Journalism is not quite a blood sport, but in the right hands or the wrong hands, depending on your point of view, it is very competitive. Or it should be. But today something is afoot on the land that is fast putting competition to rest.
Covering news, the more mundane concept that describes what we do as journalists, to me is about climbing the next mountain to see what is on the other side. News to me is about competing with another journalist to see who can climb the same mountain, but only faster, tougher, with more alacrity. Then, we see who reaches the top and who gets ready to journey up the next peak. News to me is about the excitement of covering a story that is happening as I cover it.
I am not an investigative journalist. I do not have the patience to work a story through the many documents and a host of interviews that could take months before I get the goods to publish, or present it on the air. Most television reporting does not lend itself to protracted digging. Competition rules. I need the instant fix of and gratification from what comes when covering a riot, a bomb explosion, a war, a good trial, a tough news conference, and an unexpected hearing in City Hall or Washington. Those types of stories get my juices flowing. They allow my competitive edge to flourish. After all, competition is one reason I have remained a journalist more decades than I can count. Lately, though, competition is dying, often because of declining revenues. So, it is with some sadness that I will now discuss a new and dangerous trend in newsgathering that is taking place in many local TV markets.
When thinking about the fate of news in the 21st century, we focus more on print than any other form of journalism. But by doing that, we are missing a very big story. Perhaps this column will help us be more vigilant about what we see on our local TV screens. And in the process, hopefully, we will be cynical about the news programs in our hometowns. I am talking about a concept in journalism called a pool.
Pools are becoming paramount in local news markets across the country. We would be derelict if we allow this new trend to slip quietly into the night without any notice. The idea is that by pooling coverage, meaning one camera crew, usually just a camera person covers an event for everyone in that market and distributes said material equally. Thus, everyone in the region gets the same footage and the bottom line does not suffer. Bottom line is the operative phrase here.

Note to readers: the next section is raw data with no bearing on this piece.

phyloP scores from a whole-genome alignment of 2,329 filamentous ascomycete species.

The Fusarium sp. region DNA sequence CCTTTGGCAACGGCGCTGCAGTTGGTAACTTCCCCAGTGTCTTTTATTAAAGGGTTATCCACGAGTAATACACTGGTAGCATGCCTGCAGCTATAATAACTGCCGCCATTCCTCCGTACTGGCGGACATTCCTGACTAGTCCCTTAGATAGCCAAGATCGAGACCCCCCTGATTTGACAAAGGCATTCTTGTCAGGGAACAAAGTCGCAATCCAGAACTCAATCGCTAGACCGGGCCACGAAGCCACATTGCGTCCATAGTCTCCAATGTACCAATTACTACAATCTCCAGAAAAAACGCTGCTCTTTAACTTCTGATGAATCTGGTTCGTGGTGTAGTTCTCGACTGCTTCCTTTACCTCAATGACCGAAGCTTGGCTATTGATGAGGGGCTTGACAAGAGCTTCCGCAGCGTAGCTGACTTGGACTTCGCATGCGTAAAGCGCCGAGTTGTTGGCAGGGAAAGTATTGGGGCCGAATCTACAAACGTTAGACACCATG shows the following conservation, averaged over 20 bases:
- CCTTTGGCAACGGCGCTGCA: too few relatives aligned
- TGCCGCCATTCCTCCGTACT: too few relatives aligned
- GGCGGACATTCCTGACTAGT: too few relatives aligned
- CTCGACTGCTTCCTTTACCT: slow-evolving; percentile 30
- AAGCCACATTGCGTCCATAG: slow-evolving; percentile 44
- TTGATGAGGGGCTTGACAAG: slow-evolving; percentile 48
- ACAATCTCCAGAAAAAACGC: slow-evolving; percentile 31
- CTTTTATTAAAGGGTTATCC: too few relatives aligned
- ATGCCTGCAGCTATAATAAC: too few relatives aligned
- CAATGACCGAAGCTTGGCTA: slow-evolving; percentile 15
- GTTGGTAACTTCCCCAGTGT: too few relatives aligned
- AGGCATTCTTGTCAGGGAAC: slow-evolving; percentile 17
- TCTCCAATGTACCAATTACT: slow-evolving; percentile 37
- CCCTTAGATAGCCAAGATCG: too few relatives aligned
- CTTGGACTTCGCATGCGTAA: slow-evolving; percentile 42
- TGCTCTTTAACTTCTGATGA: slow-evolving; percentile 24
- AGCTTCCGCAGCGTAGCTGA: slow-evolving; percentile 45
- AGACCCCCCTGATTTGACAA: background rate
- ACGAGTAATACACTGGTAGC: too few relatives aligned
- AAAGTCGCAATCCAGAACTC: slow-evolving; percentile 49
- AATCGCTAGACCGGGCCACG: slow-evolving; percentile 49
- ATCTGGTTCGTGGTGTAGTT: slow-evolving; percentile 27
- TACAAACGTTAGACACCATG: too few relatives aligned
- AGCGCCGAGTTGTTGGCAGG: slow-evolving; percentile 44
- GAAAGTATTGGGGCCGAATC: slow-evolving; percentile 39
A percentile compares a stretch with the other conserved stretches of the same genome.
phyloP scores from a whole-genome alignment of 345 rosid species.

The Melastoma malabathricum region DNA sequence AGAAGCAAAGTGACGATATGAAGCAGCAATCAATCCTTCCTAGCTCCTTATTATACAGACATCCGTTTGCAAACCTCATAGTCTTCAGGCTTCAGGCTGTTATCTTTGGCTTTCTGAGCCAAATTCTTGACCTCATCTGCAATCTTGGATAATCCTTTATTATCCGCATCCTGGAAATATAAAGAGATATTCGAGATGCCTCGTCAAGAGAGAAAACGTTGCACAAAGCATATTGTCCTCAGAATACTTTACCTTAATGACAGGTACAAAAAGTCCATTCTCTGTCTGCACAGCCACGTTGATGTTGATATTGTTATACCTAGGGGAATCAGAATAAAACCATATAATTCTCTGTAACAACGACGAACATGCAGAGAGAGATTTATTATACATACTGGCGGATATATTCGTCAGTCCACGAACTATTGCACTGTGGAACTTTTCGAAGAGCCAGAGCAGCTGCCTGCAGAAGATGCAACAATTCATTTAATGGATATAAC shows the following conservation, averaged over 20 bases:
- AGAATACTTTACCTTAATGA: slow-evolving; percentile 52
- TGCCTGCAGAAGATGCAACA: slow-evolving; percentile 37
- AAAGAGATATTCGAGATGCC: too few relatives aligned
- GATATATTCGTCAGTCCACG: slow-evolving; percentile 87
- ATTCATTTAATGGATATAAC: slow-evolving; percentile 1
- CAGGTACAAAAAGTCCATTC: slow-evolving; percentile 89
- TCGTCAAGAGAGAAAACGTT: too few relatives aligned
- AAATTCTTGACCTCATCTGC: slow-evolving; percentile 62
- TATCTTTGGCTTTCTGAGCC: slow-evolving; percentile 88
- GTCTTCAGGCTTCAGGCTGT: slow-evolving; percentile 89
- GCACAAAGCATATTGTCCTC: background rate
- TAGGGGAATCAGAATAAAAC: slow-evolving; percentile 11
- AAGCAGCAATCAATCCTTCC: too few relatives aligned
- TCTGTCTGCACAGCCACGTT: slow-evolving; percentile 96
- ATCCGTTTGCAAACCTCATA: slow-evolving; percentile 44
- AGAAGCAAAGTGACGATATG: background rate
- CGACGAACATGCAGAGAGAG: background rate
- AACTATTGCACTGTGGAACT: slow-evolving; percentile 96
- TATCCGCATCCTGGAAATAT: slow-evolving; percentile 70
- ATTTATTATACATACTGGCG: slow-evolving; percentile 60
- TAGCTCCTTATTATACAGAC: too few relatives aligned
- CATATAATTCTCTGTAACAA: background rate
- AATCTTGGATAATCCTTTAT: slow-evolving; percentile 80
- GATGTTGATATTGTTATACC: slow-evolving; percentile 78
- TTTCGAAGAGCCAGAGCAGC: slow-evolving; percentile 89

The trend began in late in 2008 when stations in the same market decided it would save money if they used a pool to get certain kinds of stories. A pool is a time-tested means of getting a story, usually when there is limited space or access. One crew or one team or one reporter covers the story and by agreement shares all the information gathered at the event with everyone. This idea of a local TV news pool is in operation in Washington, D.C., Atlanta, Chicago, Philadelphia and Austin. In many instances, local stations for Fox and NBC across the country are now pooling selected coverage. As I write, even more cities are probably joining the fast growing movement.
In these local markets, some of which are small and others, large, where money from advertising is as tight for TV news as it is for newspapers, this major change is another threat to once competitive newsgathering. In the past perhaps as many as three stations sent a cameraperson and usually its own reporter to cover the same event, be it a news conference, a dedication, or whatever else might, on the surface, lack enterprise. When each station played the story it was often impossible to tell the difference between how the story looked, except for the reporter holding the mike. I recognize that enterprise is hard to develop when every frame of footage looks the same. But there is always the chance something unusual will happen. That no longer seems to matter. News directors under pressure to cut costs now use pool coverage to fill their newscasts. The new tune is to put the camera on a tripod, shoot away and share. Every newscast looks the same. Every story has a similar touch and approach. In this case, competition, once the lifeblood of news, no longer exists.
I suspect that if and when the economy improves, the pool concept will not change. Local stations will continue to look at the bottom line with little or no concern for the viewer. Local news on TV is a disaster, anyway. Mostly filled with car crashes and murders, bad weather and any emergency they can find, these newsrooms cover almost nothing of importance, or what I consider important – politics, city hall, health care, you name it. Of course, there are exceptions, especially when stories of merit are too big to ignore, but these are rare. Pooling on such a grand scale and in so many places means it is a sad day for processing information, for journalistic initiative, and the excitement of covering a real story.